Types Of Sage From Culinary To Colorful

Ed Wike
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What Is Sage?

Sage is a plant with a gray-green or gray-white stem. It is highly fragrant and used for seasoning dishes in cooking, as well as certain religious ceremonies.

The Latin name for Sage is Salvia, and it is believed to have originated in the Mediterranean. Sage has been used in cooking since the 1500’s.

Today, Sage, which is classified as a perennial in the Labiatae family, can be found growing in temperate areas throughout America.

There are two main types of Sage: Culinary sage and Russian sage.

Culinary Sage

How Culinary sage got its name is uncertain. Some believe it was named after a Greek island off the coast of Turkey, known as “Salvia Island.” Others think that it was given its name because it was often used in cooking, especially in ancient Rome.

The Culinary sage plant has a violet-colored stem, leaves, and flowers. It is a perennial plant, which produces clusters of white and lavender flowers.

If you are looking to use Culinary Sage in your dishes, consider planting it in your garden this fall.

You can also buy it at local nurseries or through several online stores. You can use Culinary Sage in many dishes such as pasta dishes, chicken, meats, egg dishes, sauces, and salads.

Culinary Sage Types

Although it's known as the common sage it is actually verbenoneestablishes verbenoneas its principle organic compound. The name, however, comes from the latin word “Salvia” for “to care for” and it is a member of the mint family.

The culinary sages are generally divided into two varieties: Broad-leaf or common sage and the narrow leaf or bush sage. The two are similar and both are used for their scent. If you’ve actually ever picked up a sage plant you can notice that the leaves of both varieties are different. The broad leaf version has broader leaves. These varieties are quite easy to distinguish but their flavors are virtually similar.

  • Common or broad leaf sage
  • Bush or narrow leaf sage

The two varieties are widely found throughout the central part of the Mediterranean so it is considered a type of food and herb in the Middle Eastern region. At one time, folks would gather wild sage and as it spread it acquired many uses. Eventually, it was common in many cultures as a medicinal plant. It was used to aid with infections and to cleanse the body from infection.

Salvia officinalis

Culinary Sage Marjoram, Clary Sage, Purple Or Broadleaf Sage, Garden Sage, True Sage, and Culinary Sage are all names for the same plant Salvia officinalis.

This has been in the forefront of my mind as I have been working my way through an herbal course.

You see, the first phase in herbalism is to learn the four main categories of herbs: medicinal, culinary, fragrant, and dye.

The medicinal herbs are the ones that treat disease; the fragrant herbs are the ones which smell nice and are often used in ceremony or for spiritual cleansing; the dye herbs are the plants that are used to color items.

And then there is the culinary herb. They have the simplest and most utilitarian focus of all. They are for eating.

The flavor and color that sage adds to foods is is as complex and nuanced as the history of this medicinal plant.

Of course, you are probably familiar with the culinary sage Salvia officinalis. This herb has many names, including Culinary Sage, Marjoram, Clary Sage, Purple Or Broadleaf Sage, Garden Sage, and True Sage.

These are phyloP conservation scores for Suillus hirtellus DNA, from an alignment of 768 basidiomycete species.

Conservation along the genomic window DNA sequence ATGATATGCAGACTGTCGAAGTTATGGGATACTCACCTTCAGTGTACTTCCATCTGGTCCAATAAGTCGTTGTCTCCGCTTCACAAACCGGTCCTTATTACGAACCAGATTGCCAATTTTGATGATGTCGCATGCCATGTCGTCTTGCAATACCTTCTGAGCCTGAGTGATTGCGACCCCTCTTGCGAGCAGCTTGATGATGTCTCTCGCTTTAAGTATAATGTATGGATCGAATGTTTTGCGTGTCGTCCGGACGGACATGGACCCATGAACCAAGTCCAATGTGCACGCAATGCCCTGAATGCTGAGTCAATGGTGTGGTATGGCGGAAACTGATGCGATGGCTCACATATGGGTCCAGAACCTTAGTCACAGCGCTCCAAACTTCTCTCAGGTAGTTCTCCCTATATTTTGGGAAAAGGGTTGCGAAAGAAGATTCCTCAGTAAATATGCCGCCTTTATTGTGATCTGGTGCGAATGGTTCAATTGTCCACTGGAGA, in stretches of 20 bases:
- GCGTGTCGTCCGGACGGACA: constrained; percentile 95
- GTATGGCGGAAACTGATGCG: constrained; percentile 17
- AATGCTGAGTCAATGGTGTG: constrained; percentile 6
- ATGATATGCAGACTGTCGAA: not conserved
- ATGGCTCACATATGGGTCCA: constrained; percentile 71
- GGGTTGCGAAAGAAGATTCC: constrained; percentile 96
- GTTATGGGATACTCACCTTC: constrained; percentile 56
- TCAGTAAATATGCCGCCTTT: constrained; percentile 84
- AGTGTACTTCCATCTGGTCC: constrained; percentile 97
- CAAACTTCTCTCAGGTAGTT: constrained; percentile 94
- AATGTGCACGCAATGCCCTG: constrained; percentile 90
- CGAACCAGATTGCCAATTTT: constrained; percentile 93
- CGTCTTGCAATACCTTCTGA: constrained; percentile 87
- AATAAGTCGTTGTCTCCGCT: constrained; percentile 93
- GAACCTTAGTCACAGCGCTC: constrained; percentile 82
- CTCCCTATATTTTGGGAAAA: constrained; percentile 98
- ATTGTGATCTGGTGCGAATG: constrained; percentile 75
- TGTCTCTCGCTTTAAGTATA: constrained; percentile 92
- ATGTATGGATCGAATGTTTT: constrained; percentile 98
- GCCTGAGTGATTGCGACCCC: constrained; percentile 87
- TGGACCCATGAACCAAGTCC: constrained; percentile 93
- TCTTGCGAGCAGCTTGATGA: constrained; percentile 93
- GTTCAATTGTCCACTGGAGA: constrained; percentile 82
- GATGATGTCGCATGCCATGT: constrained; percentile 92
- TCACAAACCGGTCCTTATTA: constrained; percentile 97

It is a member of the Lamiaceae family of herbs, a family of medicinal plants that includes basil, thyme, lavender, oregano, and mint.

Salvia elegans

Although Salvia elegans can be grown indoors, it is a hardy plant and prefers full sunlight. A good area to grow it is the back porch or balcony. When grown outdoors it will need at least 6 hours of sunlight.

Known by the common name of Emerald Forest sage, it is found in the western part of the United States, up to Southern Canada. They tend to form a small bush and get around 15 inches tall. The beautiful lavender flowers that are produced from March to October attract hummingbirds.

A member of the mint family, the shrub releases a slight citrus scent when crushed or rubbed. Salviaregens grows best in well-draining, moist soil. It is difficult to maintain moisture in the soil during dry seasons, so you will need to transplant it every few years.

Salvia elegans are used for drying, to make button wreaths and make candles. It can also be used for ornamental purposes.

Salvia melissordora

Salvia melissordora, also known as bee sage is native to Greece, Turkey, Egypt, Western China, and South Africa. It is a perennial shrub that grows up to 5 feet tall and is pretty easy to grow. Bee sage is aromatic, with a wonderful lemongrass scent. This is the best variety to grow for culinary uses. Its leaves have a lemony flavor and are used in all kinds of dishes. There are no seeds, but it can grow from buying new cuttings.

Salvia fruticosa

Called Fragrant or Chinese sage, has culinary applications, too, and it smells good. It is also good in containers or used as an accent plant in native plant gardens. The hairs of the leaves are a little longer and more visible than other sages, but this is easily overlooked.

Its color is white with the characteristic purple to blue flower. The flowers are a sight to behold when massed in early summer.

According to The California Native Plant Society, "This is the best native salvia for a rock garden."

Salvia sclarea

Not just any sage, but clary sage is known to be traditional for aiding in pregnancy, cleansing the womb, and as a dream maker. In the Middle Ages, the herb was burned to help evil spirits. Clary sage was used to ward off the plague and purify the air in 20th century Europe. In aromatherapy, the herb’s scent is calming and sedative which will help get you to sleep faster and aid in getting a restful night’s sleep.

Flavor/Customary Use

The delicate, honeyed flavor of clary sage is tied to its floral scent, which is traditionally used in fruit compotes, syrups, and liqueurs. You’ll find it in a classic gin and tonic, a unique substitute for the standard citrus trees.